Sibi Okumu’s ‘Minister Karibu’ returns to stage this weekend


John Sibi Okumu. photo | COURTESY



  • The political satire will be staged by Aroji Drama Academy.

John Sibi Okumu picked up playwriting on a dare. Two dares in fact. One came from a girlfriend of the actor, Nick Njache, who eventually co-directed his second play, Minister Karibu, which incidentally is opening tomorrow afternoon at the Kenya National Theatre.

The other dare came a bit closer to home. It was from Barrack Muluka, who told him that if Sibi wrote a play, he would unconditionally publish it, which he did.

And that was how Role Play: A Journey into the Kenyan Psyche was born. And with it, the man best known for his acting career, (both in films like The First Grader and The Constant Gardener and on stage playing everything from Romeo and Shylock to Vladimir in Waiting for Godot and Robert Mugabe in his own script Breakfast with Mugabe) was now on the road to becoming one if not the most prolific and polished playwrights in Kenya. But so far, Role Play is the only one that’s been published (which ought to be rectified by local publishers).

“If someone includes the four scripts that I devised [In Search of a Drum Major, Like Ripples on a Pond, Milestones and Phenomenal!], I guess I can claim ten plays to my name,” Sibi-Okumu tells Business Daily a few days before his controversial political satire, Minister Karibu opens, staged by Aroji Drama Academy under the direction of Tash Mitambo.

Sibi isn’t likely to describe his play as ‘controversial’ although he admits he intentionally created a cast full of stereotypes so that audiences could see how ridiculous those clichéd characters really are.

The play went down very well when it was staged by Phoenix Players in 2012. But some critics didn’t seem to understand the nature of satire (which to paraphrase is the use of irony, sarcasm or ridicule to expose or denounce vice and folly.) They claimed he’d abused specific politicians.

Nonetheless, Phoenix Players were so pleased with Sibi’s literary skills, they made him promise to write a new play every year and stage it at the Theatre. He kept his promise writing scripts like Meetings (2013), Elements (2013) and Kaggia (2014). He’s had a hiatus since then, although the former French teacher (at ISK and Hillcrest) and TV anchorman (on The Summit for KTN and the Zain/Celtel Africa Challenge) hasn’t been idle.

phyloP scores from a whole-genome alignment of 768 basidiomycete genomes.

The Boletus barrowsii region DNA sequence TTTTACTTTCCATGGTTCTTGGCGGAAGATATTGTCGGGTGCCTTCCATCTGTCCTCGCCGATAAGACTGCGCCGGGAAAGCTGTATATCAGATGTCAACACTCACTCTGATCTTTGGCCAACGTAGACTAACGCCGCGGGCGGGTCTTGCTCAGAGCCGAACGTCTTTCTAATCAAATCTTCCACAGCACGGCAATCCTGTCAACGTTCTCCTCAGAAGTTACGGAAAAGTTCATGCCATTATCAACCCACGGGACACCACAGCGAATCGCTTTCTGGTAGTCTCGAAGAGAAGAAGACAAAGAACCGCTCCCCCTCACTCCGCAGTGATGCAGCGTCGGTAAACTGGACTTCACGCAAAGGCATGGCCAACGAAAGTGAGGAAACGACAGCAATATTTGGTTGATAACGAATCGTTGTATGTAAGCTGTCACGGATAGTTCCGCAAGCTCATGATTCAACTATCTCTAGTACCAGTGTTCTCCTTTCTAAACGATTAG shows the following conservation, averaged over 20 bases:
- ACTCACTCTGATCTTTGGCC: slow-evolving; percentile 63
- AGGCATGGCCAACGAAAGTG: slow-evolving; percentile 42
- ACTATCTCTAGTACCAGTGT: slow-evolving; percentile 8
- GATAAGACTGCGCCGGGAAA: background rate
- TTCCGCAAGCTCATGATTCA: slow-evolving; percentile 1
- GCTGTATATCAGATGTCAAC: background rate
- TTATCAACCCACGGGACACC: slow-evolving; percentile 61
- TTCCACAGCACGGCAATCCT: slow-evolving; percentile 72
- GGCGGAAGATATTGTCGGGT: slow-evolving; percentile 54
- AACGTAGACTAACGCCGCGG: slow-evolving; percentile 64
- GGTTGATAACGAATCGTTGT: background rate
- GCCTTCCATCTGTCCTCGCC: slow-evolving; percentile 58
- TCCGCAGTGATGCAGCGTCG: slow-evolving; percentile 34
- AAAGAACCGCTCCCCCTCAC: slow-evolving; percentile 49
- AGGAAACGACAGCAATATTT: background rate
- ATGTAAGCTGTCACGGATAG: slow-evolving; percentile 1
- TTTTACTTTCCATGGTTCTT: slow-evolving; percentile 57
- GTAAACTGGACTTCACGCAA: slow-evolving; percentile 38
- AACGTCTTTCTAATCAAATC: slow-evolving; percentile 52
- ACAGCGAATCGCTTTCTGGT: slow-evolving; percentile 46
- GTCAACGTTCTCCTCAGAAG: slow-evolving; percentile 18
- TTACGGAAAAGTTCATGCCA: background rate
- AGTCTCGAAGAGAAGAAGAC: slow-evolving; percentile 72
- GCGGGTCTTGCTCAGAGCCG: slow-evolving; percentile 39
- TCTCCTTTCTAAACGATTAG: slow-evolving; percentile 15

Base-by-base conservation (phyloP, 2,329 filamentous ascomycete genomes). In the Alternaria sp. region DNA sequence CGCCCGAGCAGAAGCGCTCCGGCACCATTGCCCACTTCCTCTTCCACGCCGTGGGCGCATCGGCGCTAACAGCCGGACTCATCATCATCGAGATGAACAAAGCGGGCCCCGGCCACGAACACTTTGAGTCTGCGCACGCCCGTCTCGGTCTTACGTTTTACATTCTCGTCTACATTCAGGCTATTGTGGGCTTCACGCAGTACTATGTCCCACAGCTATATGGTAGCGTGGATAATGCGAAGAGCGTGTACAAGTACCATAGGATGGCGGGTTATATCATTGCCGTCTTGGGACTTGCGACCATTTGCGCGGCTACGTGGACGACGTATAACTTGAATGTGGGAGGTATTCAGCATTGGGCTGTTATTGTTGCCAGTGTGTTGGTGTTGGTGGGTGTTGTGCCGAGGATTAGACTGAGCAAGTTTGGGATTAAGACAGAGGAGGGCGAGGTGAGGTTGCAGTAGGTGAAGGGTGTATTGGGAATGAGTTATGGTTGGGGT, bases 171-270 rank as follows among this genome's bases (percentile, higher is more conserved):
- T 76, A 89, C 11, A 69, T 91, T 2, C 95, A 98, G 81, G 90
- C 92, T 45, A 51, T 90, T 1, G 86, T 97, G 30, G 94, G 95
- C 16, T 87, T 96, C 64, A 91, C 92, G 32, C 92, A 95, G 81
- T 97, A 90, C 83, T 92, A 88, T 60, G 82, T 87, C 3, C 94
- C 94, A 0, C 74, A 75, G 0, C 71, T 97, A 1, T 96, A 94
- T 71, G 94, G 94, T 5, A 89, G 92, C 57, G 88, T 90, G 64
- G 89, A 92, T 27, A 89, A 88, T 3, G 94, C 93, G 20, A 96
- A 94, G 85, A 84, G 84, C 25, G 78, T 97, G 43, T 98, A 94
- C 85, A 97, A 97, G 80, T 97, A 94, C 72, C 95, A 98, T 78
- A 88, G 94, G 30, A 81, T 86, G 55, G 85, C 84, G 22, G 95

He’s currently working on several theatrical projects, all of which he says feature one ‘super-star’ and that is Kenya. He adds that it was seeing August Wilson’s Fences (on Broadway) with James Earl Jones that showed him how affecting it can be to dramatize events of ordinary people’s everyday lives.

But he doesn’t want to say much more about those projects until he’s satisfied they’re set to go on stage.

In the meantime, he’s been travelling a lot, serving as everything from a conference moderator and facilitator and a Master of Ceremony. Most recently he’s been in New York, working at the United Nations on a report resolving an international dispute over water rights.

But it’s the play, the musical and the novel that Sibi’s simultaneously working on that one wishes to see completed before any of his other multiple tasks get done. One would also wish he would either climb back on stage or into a forthcoming film or even go for a radio talk show since the man is not only an actor, director and playwright.

He’s also got a voice that’s got an amazing musicality. It’s a voice that got him mocked as a child; he was called a ‘black Englishman’. What his classmates didn’t know was that in fact, he grew up from an early age in England.

The whole of his early education (up until he was ten) was indubitably English, so there’s nothing affected about the royal way in which he speaks the Queen’s mother tongue.

What is affecting is to learn that Sibi had a father who went off to UK for further studies when his son was very young.

Eventually, the dad called him and his mum to join him, but they were never very close. The one thing the father and son shared was a love of literature and that’s endured. “I was reading James Baldwin’s Another Country before we returned to Kenya. I picked it from my father’s library,” he admits.

Speaking to Sibi on that enduring love of literature, one only hopes his own literary projects will soon bear fruit and that we’ll see more of his works staged as Aroji Drama Academy is doing this weekend.